Ciara Sivels, an exceptional 27-year-old woman from Chesapeake, Virginia, has broken new ground by becoming the first African-American woman to be awarded a PhD in Nuclear Engineering from the prestigious University of Michigan in the United States. She began her academic journey at the Massachusetts Institute of Technology (MIT), where she obtained her Bachelor’s degree, before moving on to the University of Michigan to pursue her groundbreaking PhD.
In an interview with Huffington Post, Ciara Sivels reflected on her high school years, sharing that she initially had a passion for culinary arts. However, it was her teacher who recognized her potential and urged her to consider Science Technology Engineering and Mathematics (STEM). “I can still recall my teacher telling me, ‘You’re exceptionally bright. You should explore fields beyond culinary’,” Sivels stated.
Sivels emphasized that representation and exposure are crucial factors in encouraging more individuals to pursue STEM careers, especially underrepresented groups. “For me, the two most important things are representation and exposure. I believe that my journey would have been much smoother if I had been exposed to certain opportunities earlier. Exposure is still crucial, and representation is equally important because having people who resemble you can lend a hand in lifting you up when you face setbacks,” Sivels explained.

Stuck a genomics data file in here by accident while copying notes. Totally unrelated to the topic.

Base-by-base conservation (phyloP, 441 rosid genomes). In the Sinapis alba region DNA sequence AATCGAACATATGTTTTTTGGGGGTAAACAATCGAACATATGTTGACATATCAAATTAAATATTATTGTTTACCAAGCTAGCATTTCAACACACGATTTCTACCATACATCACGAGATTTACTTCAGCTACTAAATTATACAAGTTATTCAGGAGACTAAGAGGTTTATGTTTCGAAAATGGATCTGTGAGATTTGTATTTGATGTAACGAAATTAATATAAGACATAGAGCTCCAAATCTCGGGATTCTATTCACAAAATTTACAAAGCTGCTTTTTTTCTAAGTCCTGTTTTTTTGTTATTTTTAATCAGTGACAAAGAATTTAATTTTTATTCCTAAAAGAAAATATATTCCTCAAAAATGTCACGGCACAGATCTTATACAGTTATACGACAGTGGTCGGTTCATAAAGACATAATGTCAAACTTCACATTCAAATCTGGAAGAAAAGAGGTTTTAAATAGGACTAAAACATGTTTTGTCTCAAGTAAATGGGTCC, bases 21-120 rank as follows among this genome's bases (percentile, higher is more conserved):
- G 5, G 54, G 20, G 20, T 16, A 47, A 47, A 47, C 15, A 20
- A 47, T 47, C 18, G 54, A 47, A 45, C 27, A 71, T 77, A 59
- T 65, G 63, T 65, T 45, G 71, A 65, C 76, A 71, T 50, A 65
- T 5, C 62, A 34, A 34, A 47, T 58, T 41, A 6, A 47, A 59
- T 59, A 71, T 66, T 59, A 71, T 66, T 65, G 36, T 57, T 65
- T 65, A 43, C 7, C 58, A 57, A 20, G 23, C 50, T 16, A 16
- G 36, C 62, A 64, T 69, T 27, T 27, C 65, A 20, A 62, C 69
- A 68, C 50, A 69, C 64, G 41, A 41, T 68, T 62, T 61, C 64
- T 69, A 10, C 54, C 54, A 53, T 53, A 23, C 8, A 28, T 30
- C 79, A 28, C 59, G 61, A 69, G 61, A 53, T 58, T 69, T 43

While pursuing her graduate studies at the University of Michigan, Ciara Sivels was among only three black women to complete a PhD degree at the institution.
Upon completion of her PhD program, Ciara Sivels made history as the first African-American woman to graduate from the Nuclear Engineering and Radiological Sciences program at the University of Michigan. The department acknowledged her groundbreaking achievement on their Twitter handle and congratulated her on her accomplishment.
Ciara Sivels was selected as an American Association for the Advancement of Science IF/THEN Ambassador in 2019, joining a group of 125 women who serve as role models for girls in STEM fields. The recognition acknowledges the contributions of women in science, technology, engineering, and mathematics fields as part of an outreach initiative to promote the representation of women in STEM fields. This information is sourced from Wikipedia.